US news network CNBC surveyed six of America’s leading media agencies earlier this month and found one particular trend in common – that all six of them had clients who were moving large proportions of their Google advertising budget into Amazon. In some cases, that proportion was as much as 60%.

But why is that, and is it something that more brands need to be looking at?

Is Amazon becoming a major player in the advertising market?

 

It is perhaps important to put a little context here because, whilst Amazon is certainly seeing major growth for its advertising platform, Google remains a dominant force.

Google’s parent company Alphabet generated $95.4bn in advertising revenue last year, around $42bn of which revenue comes from the US, to give it a 37% share of digital ad budgets according to eMarketer. Whilst the company does not break down its revenue sources, estimates suggest that 83% of that comes from search ads, with the rest coming from products such as Google Display Network and YouTube advertising.

By comparison, Facebook generated $23bn in the US, giving it a 20.6% market share.

Amazon, on the other hand, is expected to make $4.61bn this year in the US according to eMarketer, giving it a 4.1% market share – a figure that puts it ahead of Microsoft, but still some way behind Google and Facebook.

However, those figures don’t necessarily tell the full story, with major players in the industry noting that whilst Amazon may be a relatively small part of the market today, its rate of growth is notable.

Amazon’s ad sales are forecast to grow between 10-12% this year and at the company’s Q2 earnings announcement this year, Amazon’s CFO Brian Olsavsky called advertising a “multibillion-dollar business” for the company, adding that it had “hundreds of thousands of emerging and established advertisers” using the platform.

Those comments seem to echo the media agency industry’s observations – more advertisers spending more on Amazon.

So what is the industry seeing?

 

Not all brands are moving their focus towards Amazon’s ad platform. The brands that seem attracted to Amazon’s lure are those in the retail and consumer goods sectors. Other categories, particularly the lucrative ad markets such as automotive and travel have been less eager to look to Amazon, but have shown signs of moving their ad spend away from paid search and into other Google properties – with YouTube in particular a particular growth area.

Not all categories of brands are shifting money to Amazon — most of the movement is coming in consumer packaged goods, while huge and lucrative advertising categories such as automotive and travel are not yet moving to Amazon. In addition, while Google search advertising may be flattening, advertisers are moving parts of their ad spend from other media to different Google properties, particularly YouTube.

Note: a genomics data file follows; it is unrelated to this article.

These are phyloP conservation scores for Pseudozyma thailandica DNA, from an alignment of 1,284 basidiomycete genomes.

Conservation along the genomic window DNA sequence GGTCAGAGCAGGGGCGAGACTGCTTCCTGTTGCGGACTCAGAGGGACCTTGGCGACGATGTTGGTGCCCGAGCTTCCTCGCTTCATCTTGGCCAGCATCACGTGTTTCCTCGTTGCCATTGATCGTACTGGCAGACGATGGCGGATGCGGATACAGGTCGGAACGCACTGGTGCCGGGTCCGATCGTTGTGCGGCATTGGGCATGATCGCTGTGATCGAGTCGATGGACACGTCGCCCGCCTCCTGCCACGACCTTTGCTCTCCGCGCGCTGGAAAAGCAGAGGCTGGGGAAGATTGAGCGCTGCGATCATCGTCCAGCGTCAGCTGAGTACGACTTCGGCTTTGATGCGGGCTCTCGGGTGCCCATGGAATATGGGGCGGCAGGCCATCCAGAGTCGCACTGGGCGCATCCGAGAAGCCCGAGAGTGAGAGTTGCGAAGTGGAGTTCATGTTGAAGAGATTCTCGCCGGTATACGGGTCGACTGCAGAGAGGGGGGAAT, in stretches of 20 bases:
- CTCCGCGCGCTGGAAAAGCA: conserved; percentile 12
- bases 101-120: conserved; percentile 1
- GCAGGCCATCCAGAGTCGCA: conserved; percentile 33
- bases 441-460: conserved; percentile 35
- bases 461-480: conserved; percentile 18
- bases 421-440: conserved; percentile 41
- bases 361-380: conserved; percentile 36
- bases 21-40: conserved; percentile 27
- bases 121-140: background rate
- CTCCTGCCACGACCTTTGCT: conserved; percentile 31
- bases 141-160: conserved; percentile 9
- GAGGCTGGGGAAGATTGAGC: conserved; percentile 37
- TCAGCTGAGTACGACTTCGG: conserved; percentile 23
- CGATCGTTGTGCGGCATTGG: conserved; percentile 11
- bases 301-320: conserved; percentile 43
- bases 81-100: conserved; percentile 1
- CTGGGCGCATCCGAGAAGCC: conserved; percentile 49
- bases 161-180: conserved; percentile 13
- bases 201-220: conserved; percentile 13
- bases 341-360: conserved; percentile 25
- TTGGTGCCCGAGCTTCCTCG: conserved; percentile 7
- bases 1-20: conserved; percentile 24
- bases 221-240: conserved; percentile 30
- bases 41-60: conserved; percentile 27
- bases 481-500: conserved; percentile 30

Why is Amazon growing at such a rate?

 

Much of this is being driven by consumer trends. Amazon has got to a point where it has effectively become “the Google of retail”, with almost half of all product searches beginning on Amazon, rather than on search engines.

For advertisers, it makes sense to go where the traffic is, and a significant proportion of that traffic is on Amazon.

But performance is another key driver of this change and for ecommerce and retail brands in particular, Amazon’s proposition does seem to be offering value. Joseph McConellouge, from Reprise (an IPG Mediabrands agency along with Stickyeyes), claimed that Amazon was a “better performer, and by a significant margin”, particularly for retail brands, than many other forms of digital media and that the agency is now recommending the platform more frequently for specific clients.

Others cited that Amazon overs a much more seamless user experience for consumers, which means that conversion rates are higher and basket abandonment is lower. Users who click on a Google search ad may need to create a new account, input their card details and think about the delivery of the product – all of which could be factors that prompt a basket abandonment. Through Amazon, consumers already have their details saved, they can expect one-day delivery and there is no need for a new account.

So is this bad news for Google advertising?

 

Not necessarily. Google remains the dominant ad platform, and as more advertising money goes into digital generally (typically coming out of TV, radio and other more traditional platforms), Google will invariable see ad growth to a certain degree. Google’s ad revenue in the last quarter grew 23.8% year-on-year.

Not everything is sold on Amazon, and Google is investing heavily in both charming those brands that are less likely to be attracted to Amazon because either the product isn’t sold there, or because they prefer to sell directly to the consumer and therefore avoid Amazon’s commission. The search engine is also investing heavily in its ad products, particularly YouTube, and products such as Google Shopping as it looks to address those conversion rate and basket abandonment issues.

But what Amazon offers is a platform that will specifically appeal to advertisers looking to target consumers at specific stages in the customer journey for specific products. Considering that, it’s important that advertisers see Amazon as a way to diversify their ad strategy and to focus on specific audiences at specific stages, rather than as a new channel upon which they would largely replicate their Google or any other media strategy – and dilute the effectiveness of their ads as a result.

As digital ad revenue grows and as attribution and the understanding of ad effectiveness improves, advertisers will think much more strategically about where their ad budgets go. Amazon represents just one of many channels that should be part of a diverse media-buying strategy.